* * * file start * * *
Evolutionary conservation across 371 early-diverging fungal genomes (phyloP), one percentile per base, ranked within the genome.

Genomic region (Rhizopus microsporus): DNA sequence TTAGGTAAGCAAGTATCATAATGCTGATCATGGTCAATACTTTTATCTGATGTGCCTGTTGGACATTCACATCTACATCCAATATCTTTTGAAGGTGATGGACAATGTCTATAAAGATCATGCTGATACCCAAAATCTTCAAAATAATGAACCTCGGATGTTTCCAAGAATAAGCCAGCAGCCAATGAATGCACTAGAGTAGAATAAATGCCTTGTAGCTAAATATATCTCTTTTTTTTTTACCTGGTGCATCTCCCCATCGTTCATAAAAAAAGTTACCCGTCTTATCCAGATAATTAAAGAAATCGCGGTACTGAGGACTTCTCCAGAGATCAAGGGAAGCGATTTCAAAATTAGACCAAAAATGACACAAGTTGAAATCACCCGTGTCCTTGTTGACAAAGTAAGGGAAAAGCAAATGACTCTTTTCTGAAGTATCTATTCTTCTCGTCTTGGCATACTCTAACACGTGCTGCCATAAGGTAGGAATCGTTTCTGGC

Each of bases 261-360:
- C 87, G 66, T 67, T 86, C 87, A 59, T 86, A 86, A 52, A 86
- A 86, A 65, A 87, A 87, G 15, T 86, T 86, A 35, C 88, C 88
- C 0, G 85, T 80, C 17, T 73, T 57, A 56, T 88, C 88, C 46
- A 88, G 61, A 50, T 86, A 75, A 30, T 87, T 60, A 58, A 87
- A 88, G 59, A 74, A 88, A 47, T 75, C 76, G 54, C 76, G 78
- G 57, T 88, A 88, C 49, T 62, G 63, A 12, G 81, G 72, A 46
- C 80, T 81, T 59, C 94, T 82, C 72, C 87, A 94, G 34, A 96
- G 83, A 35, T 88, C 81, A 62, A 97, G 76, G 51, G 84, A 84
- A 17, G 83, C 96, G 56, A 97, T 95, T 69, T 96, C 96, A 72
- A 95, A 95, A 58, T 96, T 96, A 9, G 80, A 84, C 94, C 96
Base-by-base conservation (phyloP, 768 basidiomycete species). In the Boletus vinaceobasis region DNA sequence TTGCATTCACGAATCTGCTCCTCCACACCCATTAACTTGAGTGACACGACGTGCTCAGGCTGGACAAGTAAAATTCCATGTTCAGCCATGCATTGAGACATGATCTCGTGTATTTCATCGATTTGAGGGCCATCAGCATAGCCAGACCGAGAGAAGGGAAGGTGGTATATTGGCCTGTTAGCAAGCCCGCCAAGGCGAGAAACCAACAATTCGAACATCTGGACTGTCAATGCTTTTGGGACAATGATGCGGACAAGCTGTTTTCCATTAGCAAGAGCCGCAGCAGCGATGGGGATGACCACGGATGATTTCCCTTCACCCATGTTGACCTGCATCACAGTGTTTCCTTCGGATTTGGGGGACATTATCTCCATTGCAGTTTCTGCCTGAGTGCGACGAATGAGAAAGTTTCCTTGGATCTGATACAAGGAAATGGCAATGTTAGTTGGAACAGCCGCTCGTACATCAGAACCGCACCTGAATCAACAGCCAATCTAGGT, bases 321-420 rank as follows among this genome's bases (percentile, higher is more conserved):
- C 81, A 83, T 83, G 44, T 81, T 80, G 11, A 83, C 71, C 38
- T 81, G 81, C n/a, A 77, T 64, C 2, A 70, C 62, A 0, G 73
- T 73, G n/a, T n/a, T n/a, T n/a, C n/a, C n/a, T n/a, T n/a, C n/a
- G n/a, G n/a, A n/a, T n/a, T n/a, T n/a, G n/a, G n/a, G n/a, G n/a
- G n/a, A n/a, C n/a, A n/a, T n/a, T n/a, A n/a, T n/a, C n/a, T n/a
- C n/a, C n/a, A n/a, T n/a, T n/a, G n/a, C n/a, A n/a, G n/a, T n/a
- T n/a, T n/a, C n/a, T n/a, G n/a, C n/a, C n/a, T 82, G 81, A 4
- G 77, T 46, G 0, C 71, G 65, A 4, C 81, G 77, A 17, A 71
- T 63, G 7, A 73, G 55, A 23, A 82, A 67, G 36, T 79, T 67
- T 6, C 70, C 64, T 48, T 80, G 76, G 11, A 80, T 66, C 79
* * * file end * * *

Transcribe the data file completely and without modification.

Evolutionary conservation across 371 early-diverging fungal genomes (phyloP), one percentile per base, ranked within the genome.

Genomic region (Rhizopus microsporus): DNA sequence TTAGGTAAGCAAGTATCATAATGCTGATCATGGTCAATACTTTTATCTGATGTGCCTGTTGGACATTCACATCTACATCCAATATCTTTTGAAGGTGATGGACAATGTCTATAAAGATCATGCTGATACCCAAAATCTTCAAAATAATGAACCTCGGATGTTTCCAAGAATAAGCCAGCAGCCAATGAATGCACTAGAGTAGAATAAATGCCTTGTAGCTAAATATATCTCTTTTTTTTTTACCTGGTGCATCTCCCCATCGTTCATAAAAAAAGTTACCCGTCTTATCCAGATAATTAAAGAAATCGCGGTACTGAGGACTTCTCCAGAGATCAAGGGAAGCGATTTCAAAATTAGACCAAAAATGACACAAGTTGAAATCACCCGTGTCCTTGTTGACAAAGTAAGGGAAAAGCAAATGACTCTTTTCTGAAGTATCTATTCTTCTCGTCTTGGCATACTCTAACACGTGCTGCCATAAGGTAGGAATCGTTTCTGGC

Each of bases 261-360:
- C 87, G 66, T 67, T 86, C 87, A 59, T 86, A 86, A 52, A 86
- A 86, A 65, A 87, A 87, G 15, T 86, T 86, A 35, C 88, C 88
- C 0, G 85, T 80, C 17, T 73, T 57, A 56, T 88, C 88, C 46
- A 88, G 61, A 50, T 86, A 75, A 30, T 87, T 60, A 58, A 87
- A 88, G 59, A 74, A 88, A 47, T 75, C 76, G 54, C 76, G 78
- G 57, T 88, A 88, C 49, T 62, G 63, A 12, G 81, G 72, A 46
- C 80, T 81, T 59, C 94, T 82, C 72, C 87, A 94, G 34, A 96
- G 83, A 35, T 88, C 81, A 62, A 97, G 76, G 51, G 84, A 84
- A 17, G 83, C 96, G 56, A 97, T 95, T 69, T 96, C 96, A 72
- A 95, A 95, A 58, T 96, T 96, A 9, G 80, A 84, C 94, C 96
Base-by-base conservation (phyloP, 768 basidiomycete species). In the Boletus vinaceobasis region DNA sequence TTGCATTCACGAATCTGCTCCTCCACACCCATTAACTTGAGTGACACGACGTGCTCAGGCTGGACAAGTAAAATTCCATGTTCAGCCATGCATTGAGACATGATCTCGTGTATTTCATCGATTTGAGGGCCATCAGCATAGCCAGACCGAGAGAAGGGAAGGTGGTATATTGGCCTGTTAGCAAGCCCGCCAAGGCGAGAAACCAACAATTCGAACATCTGGACTGTCAATGCTTTTGGGACAATGATGCGGACAAGCTGTTTTCCATTAGCAAGAGCCGCAGCAGCGATGGGGATGACCACGGATGATTTCCCTTCACCCATGTTGACCTGCATCACAGTGTTTCCTTCGGATTTGGGGGACATTATCTCCATTGCAGTTTCTGCCTGAGTGCGACGAATGAGAAAGTTTCCTTGGATCTGATACAAGGAAATGGCAATGTTAGTTGGAACAGCCGCTCGTACATCAGAACCGCACCTGAATCAACAGCCAATCTAGGT, bases 321-420 rank as follows among this genome's bases (percentile, higher is more conserved):
- C 81, A 83, T 83, G 44, T 81, T 80, G 11, A 83, C 71, C 38
- T 81, G 81, C n/a, A 77, T 64, C 2, A 70, C 62, A 0, G 73
- T 73, G n/a, T n/a, T n/a, T n/a, C n/a, C n/a, T n/a, T n/a, C n/a
- G n/a, G n/a, A n/a, T n/a, T n/a, T n/a, G n/a, G n/a, G n/a, G n/a
- G n/a, A n/a, C n/a, A n/a, T n/a, T n/a, A n/a, T n/a, C n/a, T n/a
- C n/a, C n/a, A n/a, T n/a, T n/a, G n/a, C n/a, A n/a, G n/a, T n/a
- T n/a, T n/a, C n/a, T n/a, G n/a, C n/a, C n/a, T 82, G 81, A 4
- G 77, T 46, G 0, C 71, G 65, A 4, C 81, G 77, A 17, A 71
- T 63, G 7, A 73, G 55, A 23, A 82, A 67, G 36, T 79, T 67
- T 6, C 70, C 64, T 48, T 80, G 76, G 11, A 80, T 66, C 79